One of the main reasons for this is how your body processes hormones. Many hormones are created by your body out of those precursor hormones I mentioned earlier. DHEA can transform both into testosterone and estrogen, and adding DHEA into your body can throw your other hormones off balance.

That’s why we want to look carefully at what your body is doing, determine as definitively as possible that you’re experiencing low DHEA symptoms or perhaps symptoms of another hormone being too low, and then make suggestions for treatment based off our initial tests.

Finally, we want to see how your body reacts, to monitor any changes in your health, and then to decide if more of one hormone or less of another is the direction to move.

It all starts with a consultation. Get a free consultation today so we can discuss your symptoms and possible treatment options.

Stop Wondering About Your Symptoms



(Augie) Juan Augustine Galindo Jr. MPAS, PA-C

(Augie) Juan Augustine Galindo Jr. MPAS, PA-C started his career in healthcare as a fireman/paramedic in West Texas where he served on the Midland Fire Department from 1998-2004.   He became interested in testosterone treatment after seeing how hormone replacement doctors helped those suffering from low testosterone.   After graduating from the Texas Tech Health Sciences Center Physician Assistant Program, he moved to DFW where he currently lives with his wife and three children.


  1. Jayne on 12/29/2016 at 5:10 pm

    Hi I’ve be on testosterone for a few months,for low sex drive.can say it help to bring it back.i got the testosterone gel to rub on my tummy ,every 3 days.im allso on hrt.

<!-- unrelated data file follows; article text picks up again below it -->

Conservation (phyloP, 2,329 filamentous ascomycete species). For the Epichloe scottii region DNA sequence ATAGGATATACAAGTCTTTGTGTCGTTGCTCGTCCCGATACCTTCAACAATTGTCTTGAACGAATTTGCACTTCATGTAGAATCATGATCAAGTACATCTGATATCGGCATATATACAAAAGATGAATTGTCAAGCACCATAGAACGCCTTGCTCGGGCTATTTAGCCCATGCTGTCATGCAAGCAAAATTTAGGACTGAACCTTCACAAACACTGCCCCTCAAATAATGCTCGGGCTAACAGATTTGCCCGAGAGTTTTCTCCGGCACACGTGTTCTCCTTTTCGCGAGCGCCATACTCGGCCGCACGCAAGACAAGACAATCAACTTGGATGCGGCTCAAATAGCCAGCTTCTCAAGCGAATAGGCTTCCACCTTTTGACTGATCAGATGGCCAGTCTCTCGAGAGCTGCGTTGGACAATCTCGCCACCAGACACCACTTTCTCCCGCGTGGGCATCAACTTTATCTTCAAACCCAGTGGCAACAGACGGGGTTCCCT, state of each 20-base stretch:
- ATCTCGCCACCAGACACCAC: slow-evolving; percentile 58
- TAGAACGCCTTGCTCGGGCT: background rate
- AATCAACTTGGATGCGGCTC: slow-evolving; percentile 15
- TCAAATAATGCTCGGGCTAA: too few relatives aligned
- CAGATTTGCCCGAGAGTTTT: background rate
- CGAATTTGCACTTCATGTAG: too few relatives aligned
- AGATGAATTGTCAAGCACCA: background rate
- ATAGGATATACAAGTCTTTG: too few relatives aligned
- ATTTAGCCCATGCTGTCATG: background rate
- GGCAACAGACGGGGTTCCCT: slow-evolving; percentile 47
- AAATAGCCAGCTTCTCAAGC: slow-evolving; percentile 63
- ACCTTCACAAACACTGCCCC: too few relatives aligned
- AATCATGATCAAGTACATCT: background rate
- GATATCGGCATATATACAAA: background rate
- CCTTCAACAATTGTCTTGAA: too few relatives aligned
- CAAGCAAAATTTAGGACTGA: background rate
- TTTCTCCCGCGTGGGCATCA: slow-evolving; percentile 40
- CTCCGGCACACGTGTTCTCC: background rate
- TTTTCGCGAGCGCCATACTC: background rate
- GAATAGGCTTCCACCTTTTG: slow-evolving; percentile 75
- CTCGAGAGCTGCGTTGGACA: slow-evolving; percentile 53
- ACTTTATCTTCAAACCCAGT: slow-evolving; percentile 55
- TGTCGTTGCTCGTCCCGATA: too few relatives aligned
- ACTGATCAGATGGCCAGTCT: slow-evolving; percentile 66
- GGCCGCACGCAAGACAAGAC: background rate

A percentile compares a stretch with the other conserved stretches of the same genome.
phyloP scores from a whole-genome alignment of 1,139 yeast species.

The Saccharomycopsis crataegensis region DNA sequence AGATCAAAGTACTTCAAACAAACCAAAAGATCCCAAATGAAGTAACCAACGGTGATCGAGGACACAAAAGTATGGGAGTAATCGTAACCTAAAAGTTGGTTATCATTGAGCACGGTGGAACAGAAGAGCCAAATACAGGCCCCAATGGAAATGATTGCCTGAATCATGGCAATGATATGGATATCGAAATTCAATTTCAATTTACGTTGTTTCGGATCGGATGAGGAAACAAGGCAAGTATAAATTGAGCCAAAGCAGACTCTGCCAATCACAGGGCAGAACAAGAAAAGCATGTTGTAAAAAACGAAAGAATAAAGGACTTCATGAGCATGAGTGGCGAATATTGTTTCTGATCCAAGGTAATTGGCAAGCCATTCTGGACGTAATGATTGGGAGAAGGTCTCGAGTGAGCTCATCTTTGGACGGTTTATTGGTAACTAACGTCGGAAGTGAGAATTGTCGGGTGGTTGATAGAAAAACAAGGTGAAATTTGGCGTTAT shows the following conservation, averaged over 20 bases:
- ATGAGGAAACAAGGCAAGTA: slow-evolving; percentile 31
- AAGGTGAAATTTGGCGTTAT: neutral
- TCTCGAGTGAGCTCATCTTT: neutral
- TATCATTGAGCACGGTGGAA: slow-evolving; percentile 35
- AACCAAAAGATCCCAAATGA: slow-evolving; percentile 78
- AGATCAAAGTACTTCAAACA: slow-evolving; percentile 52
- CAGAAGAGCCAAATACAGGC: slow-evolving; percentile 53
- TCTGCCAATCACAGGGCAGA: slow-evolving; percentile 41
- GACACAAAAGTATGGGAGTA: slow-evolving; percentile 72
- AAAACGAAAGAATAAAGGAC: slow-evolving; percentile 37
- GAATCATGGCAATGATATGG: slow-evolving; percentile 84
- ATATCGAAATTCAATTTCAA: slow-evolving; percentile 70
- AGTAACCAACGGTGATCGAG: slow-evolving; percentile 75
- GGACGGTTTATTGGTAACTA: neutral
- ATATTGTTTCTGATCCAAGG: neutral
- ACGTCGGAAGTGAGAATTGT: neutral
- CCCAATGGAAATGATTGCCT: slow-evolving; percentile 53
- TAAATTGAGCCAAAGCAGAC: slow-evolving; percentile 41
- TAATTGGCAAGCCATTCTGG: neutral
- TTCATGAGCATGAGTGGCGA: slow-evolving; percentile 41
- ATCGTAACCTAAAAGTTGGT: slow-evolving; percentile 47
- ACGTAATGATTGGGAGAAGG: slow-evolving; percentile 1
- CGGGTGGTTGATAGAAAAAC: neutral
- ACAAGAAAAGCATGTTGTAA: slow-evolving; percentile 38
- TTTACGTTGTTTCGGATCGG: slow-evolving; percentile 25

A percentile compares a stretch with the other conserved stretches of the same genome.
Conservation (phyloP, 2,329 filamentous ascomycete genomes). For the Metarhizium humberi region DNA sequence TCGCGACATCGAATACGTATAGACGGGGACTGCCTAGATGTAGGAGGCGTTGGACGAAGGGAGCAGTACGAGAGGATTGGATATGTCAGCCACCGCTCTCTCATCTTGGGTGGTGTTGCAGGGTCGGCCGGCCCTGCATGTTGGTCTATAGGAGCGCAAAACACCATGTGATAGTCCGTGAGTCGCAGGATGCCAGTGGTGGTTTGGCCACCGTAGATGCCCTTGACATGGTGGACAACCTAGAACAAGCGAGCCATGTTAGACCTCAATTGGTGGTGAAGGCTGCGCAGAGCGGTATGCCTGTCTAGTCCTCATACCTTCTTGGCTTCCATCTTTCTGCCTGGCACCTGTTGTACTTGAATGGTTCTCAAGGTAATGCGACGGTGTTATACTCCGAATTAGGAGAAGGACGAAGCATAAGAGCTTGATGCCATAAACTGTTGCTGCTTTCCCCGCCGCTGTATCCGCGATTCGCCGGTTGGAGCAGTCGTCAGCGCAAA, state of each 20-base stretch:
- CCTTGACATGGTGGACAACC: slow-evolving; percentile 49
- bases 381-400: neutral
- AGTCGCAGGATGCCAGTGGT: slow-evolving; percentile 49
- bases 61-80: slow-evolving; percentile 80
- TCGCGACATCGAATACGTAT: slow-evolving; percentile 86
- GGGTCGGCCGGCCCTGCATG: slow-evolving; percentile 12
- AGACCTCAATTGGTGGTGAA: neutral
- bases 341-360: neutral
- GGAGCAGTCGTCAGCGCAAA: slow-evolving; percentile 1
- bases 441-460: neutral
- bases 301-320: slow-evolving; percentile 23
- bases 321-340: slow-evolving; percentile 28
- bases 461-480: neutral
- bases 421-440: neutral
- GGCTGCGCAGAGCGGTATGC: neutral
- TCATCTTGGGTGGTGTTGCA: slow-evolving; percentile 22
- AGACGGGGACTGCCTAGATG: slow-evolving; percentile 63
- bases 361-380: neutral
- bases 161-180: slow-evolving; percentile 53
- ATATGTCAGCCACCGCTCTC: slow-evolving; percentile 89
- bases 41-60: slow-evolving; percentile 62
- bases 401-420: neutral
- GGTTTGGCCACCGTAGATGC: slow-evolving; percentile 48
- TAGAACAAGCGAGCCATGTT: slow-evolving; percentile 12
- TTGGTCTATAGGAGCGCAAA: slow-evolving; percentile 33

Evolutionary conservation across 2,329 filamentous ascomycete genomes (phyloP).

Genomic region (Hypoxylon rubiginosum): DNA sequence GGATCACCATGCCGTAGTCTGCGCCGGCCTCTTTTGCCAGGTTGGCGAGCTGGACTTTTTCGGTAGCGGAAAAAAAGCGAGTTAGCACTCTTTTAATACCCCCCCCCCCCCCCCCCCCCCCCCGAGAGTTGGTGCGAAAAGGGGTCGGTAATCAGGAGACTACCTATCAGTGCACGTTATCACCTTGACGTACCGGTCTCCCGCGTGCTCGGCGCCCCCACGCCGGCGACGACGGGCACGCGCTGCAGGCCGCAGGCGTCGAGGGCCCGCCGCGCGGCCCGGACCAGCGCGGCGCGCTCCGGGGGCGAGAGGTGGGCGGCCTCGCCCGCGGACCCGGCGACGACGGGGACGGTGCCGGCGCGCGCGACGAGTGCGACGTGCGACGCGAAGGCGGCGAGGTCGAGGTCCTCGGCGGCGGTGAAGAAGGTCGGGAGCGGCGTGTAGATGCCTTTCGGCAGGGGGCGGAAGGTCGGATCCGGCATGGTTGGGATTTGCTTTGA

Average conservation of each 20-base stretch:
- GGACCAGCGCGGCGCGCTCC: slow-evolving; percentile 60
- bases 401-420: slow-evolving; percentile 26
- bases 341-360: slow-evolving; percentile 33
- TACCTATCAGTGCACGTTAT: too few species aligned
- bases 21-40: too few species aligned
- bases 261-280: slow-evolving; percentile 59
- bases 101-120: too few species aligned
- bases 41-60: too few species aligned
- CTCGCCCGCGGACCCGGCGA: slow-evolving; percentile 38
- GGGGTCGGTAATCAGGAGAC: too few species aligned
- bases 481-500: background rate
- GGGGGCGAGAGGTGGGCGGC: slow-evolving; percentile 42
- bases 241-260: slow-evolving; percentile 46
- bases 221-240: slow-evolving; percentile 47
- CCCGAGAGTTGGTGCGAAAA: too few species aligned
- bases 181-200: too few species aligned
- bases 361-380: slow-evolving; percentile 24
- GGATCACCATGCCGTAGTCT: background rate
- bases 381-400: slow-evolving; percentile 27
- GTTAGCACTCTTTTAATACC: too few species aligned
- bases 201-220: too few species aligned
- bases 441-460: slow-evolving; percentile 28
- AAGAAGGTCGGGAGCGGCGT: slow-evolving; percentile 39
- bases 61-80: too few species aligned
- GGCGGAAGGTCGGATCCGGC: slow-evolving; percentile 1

• Jayne on 12/29/2016 at 5:11 pm

      I can’t say it help at all.

      • Augie Galindo on 01/05/2017 at 4:23 pm


        There are certainly cases of non-responders, but if therapy is not properly managed, it is unlikely be helpful.

        Best regards,
        Augie Galindo MPAS, PA-C
        Testosterone Centers of Texas | Founding Partner

  2. C on 06/21/2017 at 8:57 am

    So what if I have low dhea? My level runs 30-45 or so every blood test and it’s low in saliva and 44. When I take dhea every time I feel worse- I get almost shaky with weakness and I sweat from my face like crazy and I never sweat. It takes me a week to recover my strength.

    I also have low free and total testosterone androstenedione progesterone and slightly low aldosterone ( sometimes it’s 5 somitimes its 9-10). Don’tknow the units.

    Since dhea is the precursor why can’t I tolerate it? I can’t find one doctor to answer that question and I can show you a forum where many suffer the exact same problem.

    • Augie Galindo on 06/24/2017 at 7:52 pm


      DHEA is often not well tolerated in large doses. Dosing should be titrated up slowly, if it used at all. The problem with supplementing a precursor is that you are left to assume that a host of conversion and cleaving processes will work perfectly, just because you’ve boosted one ingredient in the mixture. This is rarely the case, and rarely do patients truly suffer from symptoms with that can be fixed with DHEA.

      Best regards,
      Augie Galindo MPAS, PA-C
      Testosterone Centers of Texas | Founding Partner